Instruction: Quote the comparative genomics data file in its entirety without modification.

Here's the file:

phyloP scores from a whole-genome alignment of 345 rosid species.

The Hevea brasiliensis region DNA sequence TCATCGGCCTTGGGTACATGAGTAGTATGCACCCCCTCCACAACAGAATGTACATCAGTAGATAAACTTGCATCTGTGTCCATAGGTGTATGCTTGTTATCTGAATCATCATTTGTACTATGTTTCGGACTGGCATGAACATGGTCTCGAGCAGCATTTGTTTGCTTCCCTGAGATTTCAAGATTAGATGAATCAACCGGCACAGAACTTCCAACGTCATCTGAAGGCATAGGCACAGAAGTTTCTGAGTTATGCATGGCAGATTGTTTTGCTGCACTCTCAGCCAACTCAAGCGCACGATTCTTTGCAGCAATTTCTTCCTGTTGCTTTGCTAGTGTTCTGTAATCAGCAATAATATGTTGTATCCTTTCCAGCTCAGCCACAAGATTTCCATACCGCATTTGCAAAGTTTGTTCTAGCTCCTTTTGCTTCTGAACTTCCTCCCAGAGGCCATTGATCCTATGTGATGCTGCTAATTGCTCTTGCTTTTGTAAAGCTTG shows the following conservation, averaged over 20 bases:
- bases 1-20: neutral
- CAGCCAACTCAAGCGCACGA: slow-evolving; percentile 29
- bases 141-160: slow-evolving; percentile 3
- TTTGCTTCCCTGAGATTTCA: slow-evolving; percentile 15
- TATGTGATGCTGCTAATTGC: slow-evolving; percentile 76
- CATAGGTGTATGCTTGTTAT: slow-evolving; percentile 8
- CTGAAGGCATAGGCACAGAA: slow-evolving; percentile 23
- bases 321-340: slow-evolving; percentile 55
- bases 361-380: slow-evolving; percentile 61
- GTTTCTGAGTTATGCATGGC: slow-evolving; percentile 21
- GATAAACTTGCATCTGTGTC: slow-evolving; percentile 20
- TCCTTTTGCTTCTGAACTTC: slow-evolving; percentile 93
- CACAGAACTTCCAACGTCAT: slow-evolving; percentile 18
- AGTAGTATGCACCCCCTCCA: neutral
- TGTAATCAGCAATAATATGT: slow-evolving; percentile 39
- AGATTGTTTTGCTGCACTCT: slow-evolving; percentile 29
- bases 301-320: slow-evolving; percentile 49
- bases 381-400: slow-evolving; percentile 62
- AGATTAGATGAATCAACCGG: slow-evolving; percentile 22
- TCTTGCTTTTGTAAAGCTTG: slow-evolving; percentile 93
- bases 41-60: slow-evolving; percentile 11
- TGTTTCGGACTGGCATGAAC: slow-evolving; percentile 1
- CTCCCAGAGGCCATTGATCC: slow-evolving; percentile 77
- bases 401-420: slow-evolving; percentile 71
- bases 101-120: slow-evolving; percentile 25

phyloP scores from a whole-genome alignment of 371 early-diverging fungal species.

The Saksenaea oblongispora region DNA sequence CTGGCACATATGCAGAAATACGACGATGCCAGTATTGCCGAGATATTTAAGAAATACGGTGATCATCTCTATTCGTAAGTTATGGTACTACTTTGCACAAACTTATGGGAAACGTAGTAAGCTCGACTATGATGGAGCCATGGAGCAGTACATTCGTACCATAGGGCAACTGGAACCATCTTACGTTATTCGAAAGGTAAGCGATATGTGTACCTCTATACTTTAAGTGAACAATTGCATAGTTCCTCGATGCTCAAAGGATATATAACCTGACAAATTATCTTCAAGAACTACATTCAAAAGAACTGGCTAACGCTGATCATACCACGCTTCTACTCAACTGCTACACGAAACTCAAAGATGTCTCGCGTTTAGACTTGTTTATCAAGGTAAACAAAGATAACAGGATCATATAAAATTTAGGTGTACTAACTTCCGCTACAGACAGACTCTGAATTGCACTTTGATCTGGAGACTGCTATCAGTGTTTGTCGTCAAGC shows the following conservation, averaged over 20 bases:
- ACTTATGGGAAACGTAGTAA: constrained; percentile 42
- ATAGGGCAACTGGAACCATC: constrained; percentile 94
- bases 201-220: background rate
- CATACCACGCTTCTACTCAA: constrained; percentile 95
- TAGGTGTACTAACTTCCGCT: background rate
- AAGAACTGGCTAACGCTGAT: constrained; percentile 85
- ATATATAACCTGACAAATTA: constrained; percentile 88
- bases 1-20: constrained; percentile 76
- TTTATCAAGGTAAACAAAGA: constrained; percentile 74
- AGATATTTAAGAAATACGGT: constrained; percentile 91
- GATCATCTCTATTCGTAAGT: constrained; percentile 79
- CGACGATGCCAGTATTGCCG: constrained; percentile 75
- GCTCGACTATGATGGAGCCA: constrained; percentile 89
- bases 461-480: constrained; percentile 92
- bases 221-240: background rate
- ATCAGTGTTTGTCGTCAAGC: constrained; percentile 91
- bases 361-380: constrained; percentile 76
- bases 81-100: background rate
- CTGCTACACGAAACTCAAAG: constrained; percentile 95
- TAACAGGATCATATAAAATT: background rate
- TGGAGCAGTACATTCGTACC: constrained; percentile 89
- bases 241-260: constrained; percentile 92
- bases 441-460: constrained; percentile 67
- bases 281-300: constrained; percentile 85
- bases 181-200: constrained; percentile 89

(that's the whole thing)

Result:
phyloP scores from a whole-genome alignment of 345 rosid species.

The Hevea brasiliensis region DNA sequence TCATCGGCCTTGGGTACATGAGTAGTATGCACCCCCTCCACAACAGAATGTACATCAGTAGATAAACTTGCATCTGTGTCCATAGGTGTATGCTTGTTATCTGAATCATCATTTGTACTATGTTTCGGACTGGCATGAACATGGTCTCGAGCAGCATTTGTTTGCTTCCCTGAGATTTCAAGATTAGATGAATCAACCGGCACAGAACTTCCAACGTCATCTGAAGGCATAGGCACAGAAGTTTCTGAGTTATGCATGGCAGATTGTTTTGCTGCACTCTCAGCCAACTCAAGCGCACGATTCTTTGCAGCAATTTCTTCCTGTTGCTTTGCTAGTGTTCTGTAATCAGCAATAATATGTTGTATCCTTTCCAGCTCAGCCACAAGATTTCCATACCGCATTTGCAAAGTTTGTTCTAGCTCCTTTTGCTTCTGAACTTCCTCCCAGAGGCCATTGATCCTATGTGATGCTGCTAATTGCTCTTGCTTTTGTAAAGCTTG shows the following conservation, averaged over 20 bases:
- bases 1-20: neutral
- CAGCCAACTCAAGCGCACGA: slow-evolving; percentile 29
- bases 141-160: slow-evolving; percentile 3
- TTTGCTTCCCTGAGATTTCA: slow-evolving; percentile 15
- TATGTGATGCTGCTAATTGC: slow-evolving; percentile 76
- CATAGGTGTATGCTTGTTAT: slow-evolving; percentile 8
- CTGAAGGCATAGGCACAGAA: slow-evolving; percentile 23
- bases 321-340: slow-evolving; percentile 55
- bases 361-380: slow-evolving; percentile 61
- GTTTCTGAGTTATGCATGGC: slow-evolving; percentile 21
- GATAAACTTGCATCTGTGTC: slow-evolving; percentile 20
- TCCTTTTGCTTCTGAACTTC: slow-evolving; percentile 93
- CACAGAACTTCCAACGTCAT: slow-evolving; percentile 18
- AGTAGTATGCACCCCCTCCA: neutral
- TGTAATCAGCAATAATATGT: slow-evolving; percentile 39
- AGATTGTTTTGCTGCACTCT: slow-evolving; percentile 29
- bases 301-320: slow-evolving; percentile 49
- bases 381-400: slow-evolving; percentile 62
- AGATTAGATGAATCAACCGG: slow-evolving; percentile 22
- TCTTGCTTTTGTAAAGCTTG: slow-evolving; percentile 93
- bases 41-60: slow-evolving; percentile 11
- TGTTTCGGACTGGCATGAAC: slow-evolving; percentile 1
- CTCCCAGAGGCCATTGATCC: slow-evolving; percentile 77
- bases 401-420: slow-evolving; percentile 71
- bases 101-120: slow-evolving; percentile 25

phyloP scores from a whole-genome alignment of 371 early-diverging fungal species.

The Saksenaea oblongispora region DNA sequence CTGGCACATATGCAGAAATACGACGATGCCAGTATTGCCGAGATATTTAAGAAATACGGTGATCATCTCTATTCGTAAGTTATGGTACTACTTTGCACAAACTTATGGGAAACGTAGTAAGCTCGACTATGATGGAGCCATGGAGCAGTACATTCGTACCATAGGGCAACTGGAACCATCTTACGTTATTCGAAAGGTAAGCGATATGTGTACCTCTATACTTTAAGTGAACAATTGCATAGTTCCTCGATGCTCAAAGGATATATAACCTGACAAATTATCTTCAAGAACTACATTCAAAAGAACTGGCTAACGCTGATCATACCACGCTTCTACTCAACTGCTACACGAAACTCAAAGATGTCTCGCGTTTAGACTTGTTTATCAAGGTAAACAAAGATAACAGGATCATATAAAATTTAGGTGTACTAACTTCCGCTACAGACAGACTCTGAATTGCACTTTGATCTGGAGACTGCTATCAGTGTTTGTCGTCAAGC shows the following conservation, averaged over 20 bases:
- ACTTATGGGAAACGTAGTAA: constrained; percentile 42
- ATAGGGCAACTGGAACCATC: constrained; percentile 94
- bases 201-220: background rate
- CATACCACGCTTCTACTCAA: constrained; percentile 95
- TAGGTGTACTAACTTCCGCT: background rate
- AAGAACTGGCTAACGCTGAT: constrained; percentile 85
- ATATATAACCTGACAAATTA: constrained; percentile 88
- bases 1-20: constrained; percentile 76
- TTTATCAAGGTAAACAAAGA: constrained; percentile 74
- AGATATTTAAGAAATACGGT: constrained; percentile 91
- GATCATCTCTATTCGTAAGT: constrained; percentile 79
- CGACGATGCCAGTATTGCCG: constrained; percentile 75
- GCTCGACTATGATGGAGCCA: constrained; percentile 89
- bases 461-480: constrained; percentile 92
- bases 221-240: background rate
- ATCAGTGTTTGTCGTCAAGC: constrained; percentile 91
- bases 361-380: constrained; percentile 76
- bases 81-100: background rate
- CTGCTACACGAAACTCAAAG: constrained; percentile 95
- TAACAGGATCATATAAAATT: background rate
- TGGAGCAGTACATTCGTACC: constrained; percentile 89
- bases 241-260: constrained; percentile 92
- bases 441-460: constrained; percentile 67
- bases 281-300: constrained; percentile 85
- bases 181-200: constrained; percentile 89